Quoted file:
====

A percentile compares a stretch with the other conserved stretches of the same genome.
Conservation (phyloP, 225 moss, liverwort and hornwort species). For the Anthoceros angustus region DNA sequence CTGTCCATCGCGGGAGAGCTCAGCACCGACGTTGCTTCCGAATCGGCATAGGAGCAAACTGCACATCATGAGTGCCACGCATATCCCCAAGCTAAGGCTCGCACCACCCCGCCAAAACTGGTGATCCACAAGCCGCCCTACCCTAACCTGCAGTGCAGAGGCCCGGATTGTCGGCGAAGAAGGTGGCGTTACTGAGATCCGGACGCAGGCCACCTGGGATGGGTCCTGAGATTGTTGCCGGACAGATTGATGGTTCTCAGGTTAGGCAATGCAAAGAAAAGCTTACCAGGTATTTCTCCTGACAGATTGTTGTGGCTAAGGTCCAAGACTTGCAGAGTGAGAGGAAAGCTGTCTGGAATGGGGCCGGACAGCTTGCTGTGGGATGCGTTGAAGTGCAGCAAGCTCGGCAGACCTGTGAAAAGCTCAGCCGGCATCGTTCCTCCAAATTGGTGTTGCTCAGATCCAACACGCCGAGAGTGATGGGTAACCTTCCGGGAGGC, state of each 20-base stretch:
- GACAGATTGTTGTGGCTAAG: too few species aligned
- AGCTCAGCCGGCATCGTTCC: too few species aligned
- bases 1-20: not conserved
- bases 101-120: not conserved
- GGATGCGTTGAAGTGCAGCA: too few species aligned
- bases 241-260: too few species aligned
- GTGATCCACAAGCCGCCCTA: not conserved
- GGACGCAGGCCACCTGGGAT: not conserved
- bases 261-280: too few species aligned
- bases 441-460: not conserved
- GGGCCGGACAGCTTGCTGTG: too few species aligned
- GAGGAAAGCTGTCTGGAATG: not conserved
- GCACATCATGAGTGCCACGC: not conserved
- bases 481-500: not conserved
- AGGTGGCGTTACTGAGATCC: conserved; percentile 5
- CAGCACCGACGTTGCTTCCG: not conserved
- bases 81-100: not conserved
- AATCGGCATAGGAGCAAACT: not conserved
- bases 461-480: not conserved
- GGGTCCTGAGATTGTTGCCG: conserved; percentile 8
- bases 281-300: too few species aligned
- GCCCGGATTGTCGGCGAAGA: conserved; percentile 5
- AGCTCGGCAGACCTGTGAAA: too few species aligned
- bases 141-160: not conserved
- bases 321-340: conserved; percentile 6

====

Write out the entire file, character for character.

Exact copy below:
A percentile compares a stretch with the other conserved stretches of the same genome.
Conservation (phyloP, 225 moss, liverwort and hornwort species). For the Anthoceros angustus region DNA sequence CTGTCCATCGCGGGAGAGCTCAGCACCGACGTTGCTTCCGAATCGGCATAGGAGCAAACTGCACATCATGAGTGCCACGCATATCCCCAAGCTAAGGCTCGCACCACCCCGCCAAAACTGGTGATCCACAAGCCGCCCTACCCTAACCTGCAGTGCAGAGGCCCGGATTGTCGGCGAAGAAGGTGGCGTTACTGAGATCCGGACGCAGGCCACCTGGGATGGGTCCTGAGATTGTTGCCGGACAGATTGATGGTTCTCAGGTTAGGCAATGCAAAGAAAAGCTTACCAGGTATTTCTCCTGACAGATTGTTGTGGCTAAGGTCCAAGACTTGCAGAGTGAGAGGAAAGCTGTCTGGAATGGGGCCGGACAGCTTGCTGTGGGATGCGTTGAAGTGCAGCAAGCTCGGCAGACCTGTGAAAAGCTCAGCCGGCATCGTTCCTCCAAATTGGTGTTGCTCAGATCCAACACGCCGAGAGTGATGGGTAACCTTCCGGGAGGC, state of each 20-base stretch:
- GACAGATTGTTGTGGCTAAG: too few species aligned
- AGCTCAGCCGGCATCGTTCC: too few species aligned
- bases 1-20: not conserved
- bases 101-120: not conserved
- GGATGCGTTGAAGTGCAGCA: too few species aligned
- bases 241-260: too few species aligned
- GTGATCCACAAGCCGCCCTA: not conserved
- GGACGCAGGCCACCTGGGAT: not conserved
- bases 261-280: too few species aligned
- bases 441-460: not conserved
- GGGCCGGACAGCTTGCTGTG: too few species aligned
- GAGGAAAGCTGTCTGGAATG: not conserved
- GCACATCATGAGTGCCACGC: not conserved
- bases 481-500: not conserved
- AGGTGGCGTTACTGAGATCC: conserved; percentile 5
- CAGCACCGACGTTGCTTCCG: not conserved
- bases 81-100: not conserved
- AATCGGCATAGGAGCAAACT: not conserved
- bases 461-480: not conserved
- GGGTCCTGAGATTGTTGCCG: conserved; percentile 8
- bases 281-300: too few species aligned
- GCCCGGATTGTCGGCGAAGA: conserved; percentile 5
- AGCTCGGCAGACCTGTGAAA: too few species aligned
- bases 141-160: not conserved
- bases 321-340: conserved; percentile 6